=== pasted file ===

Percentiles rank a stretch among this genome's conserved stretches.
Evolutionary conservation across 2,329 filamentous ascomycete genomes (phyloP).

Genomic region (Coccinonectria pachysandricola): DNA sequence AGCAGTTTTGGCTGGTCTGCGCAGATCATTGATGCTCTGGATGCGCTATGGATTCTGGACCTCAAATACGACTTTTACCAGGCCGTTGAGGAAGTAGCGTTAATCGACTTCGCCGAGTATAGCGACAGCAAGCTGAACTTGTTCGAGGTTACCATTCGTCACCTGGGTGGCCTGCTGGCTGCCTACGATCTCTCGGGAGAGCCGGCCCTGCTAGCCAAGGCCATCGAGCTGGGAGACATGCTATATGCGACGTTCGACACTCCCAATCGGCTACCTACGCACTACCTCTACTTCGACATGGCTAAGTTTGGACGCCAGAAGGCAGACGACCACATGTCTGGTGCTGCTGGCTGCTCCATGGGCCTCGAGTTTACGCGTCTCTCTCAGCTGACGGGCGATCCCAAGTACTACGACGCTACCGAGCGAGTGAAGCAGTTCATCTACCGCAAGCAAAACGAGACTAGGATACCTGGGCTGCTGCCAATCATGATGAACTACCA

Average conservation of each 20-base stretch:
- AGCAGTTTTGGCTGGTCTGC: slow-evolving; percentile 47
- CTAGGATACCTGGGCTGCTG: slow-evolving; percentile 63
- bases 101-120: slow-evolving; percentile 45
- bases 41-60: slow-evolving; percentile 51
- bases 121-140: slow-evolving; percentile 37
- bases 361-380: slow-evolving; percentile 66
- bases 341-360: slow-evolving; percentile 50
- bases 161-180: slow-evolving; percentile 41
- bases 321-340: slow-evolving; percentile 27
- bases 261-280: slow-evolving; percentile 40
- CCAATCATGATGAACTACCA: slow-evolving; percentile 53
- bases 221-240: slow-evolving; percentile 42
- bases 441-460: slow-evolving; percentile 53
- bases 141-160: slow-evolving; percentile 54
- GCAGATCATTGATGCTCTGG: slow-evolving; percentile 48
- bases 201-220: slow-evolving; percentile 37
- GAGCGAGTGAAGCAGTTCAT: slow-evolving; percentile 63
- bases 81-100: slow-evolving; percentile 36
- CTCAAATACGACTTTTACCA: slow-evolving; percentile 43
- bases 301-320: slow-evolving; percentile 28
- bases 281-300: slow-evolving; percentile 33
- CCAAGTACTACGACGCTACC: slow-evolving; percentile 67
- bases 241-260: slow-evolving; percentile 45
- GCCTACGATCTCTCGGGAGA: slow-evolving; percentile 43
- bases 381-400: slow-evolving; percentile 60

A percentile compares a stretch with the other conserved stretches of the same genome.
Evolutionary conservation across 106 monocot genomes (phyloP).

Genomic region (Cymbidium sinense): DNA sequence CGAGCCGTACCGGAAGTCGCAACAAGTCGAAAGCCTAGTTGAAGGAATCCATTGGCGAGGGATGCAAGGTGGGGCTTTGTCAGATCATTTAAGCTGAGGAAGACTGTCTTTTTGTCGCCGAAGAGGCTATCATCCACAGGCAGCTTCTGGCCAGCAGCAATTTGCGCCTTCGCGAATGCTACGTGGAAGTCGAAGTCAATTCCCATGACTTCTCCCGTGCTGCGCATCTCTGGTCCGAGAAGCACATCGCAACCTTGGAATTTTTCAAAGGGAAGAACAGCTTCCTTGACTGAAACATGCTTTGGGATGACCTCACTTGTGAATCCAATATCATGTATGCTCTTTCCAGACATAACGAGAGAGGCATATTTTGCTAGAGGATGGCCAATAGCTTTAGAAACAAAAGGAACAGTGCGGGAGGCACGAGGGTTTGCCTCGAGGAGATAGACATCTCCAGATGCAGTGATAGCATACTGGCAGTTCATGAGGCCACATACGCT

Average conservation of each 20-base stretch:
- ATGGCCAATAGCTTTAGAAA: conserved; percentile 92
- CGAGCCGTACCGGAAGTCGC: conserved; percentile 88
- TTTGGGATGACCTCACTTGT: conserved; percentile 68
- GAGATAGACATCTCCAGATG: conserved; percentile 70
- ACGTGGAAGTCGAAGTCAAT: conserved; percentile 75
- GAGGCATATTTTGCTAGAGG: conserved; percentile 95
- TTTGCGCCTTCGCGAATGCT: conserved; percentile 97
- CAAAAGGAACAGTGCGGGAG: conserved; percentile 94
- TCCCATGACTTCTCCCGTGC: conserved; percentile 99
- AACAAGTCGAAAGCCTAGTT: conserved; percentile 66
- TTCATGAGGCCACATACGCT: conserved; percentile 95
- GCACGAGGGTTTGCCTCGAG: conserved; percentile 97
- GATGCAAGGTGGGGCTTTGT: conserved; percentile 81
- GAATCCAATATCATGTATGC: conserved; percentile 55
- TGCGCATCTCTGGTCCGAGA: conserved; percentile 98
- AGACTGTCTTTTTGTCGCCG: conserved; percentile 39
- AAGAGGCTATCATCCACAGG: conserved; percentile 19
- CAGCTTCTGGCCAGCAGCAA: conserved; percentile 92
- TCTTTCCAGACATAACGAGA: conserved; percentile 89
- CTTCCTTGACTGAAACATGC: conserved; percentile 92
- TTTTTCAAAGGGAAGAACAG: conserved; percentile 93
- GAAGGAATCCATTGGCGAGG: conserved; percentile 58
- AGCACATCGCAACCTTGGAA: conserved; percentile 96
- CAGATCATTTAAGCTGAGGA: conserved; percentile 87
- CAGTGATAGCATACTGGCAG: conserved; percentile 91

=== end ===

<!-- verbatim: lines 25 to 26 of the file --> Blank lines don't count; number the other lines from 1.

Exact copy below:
- bases 281-300: slow-evolving; percentile 33
- CCAAGTACTACGACGCTACC: slow-evolving; percentile 67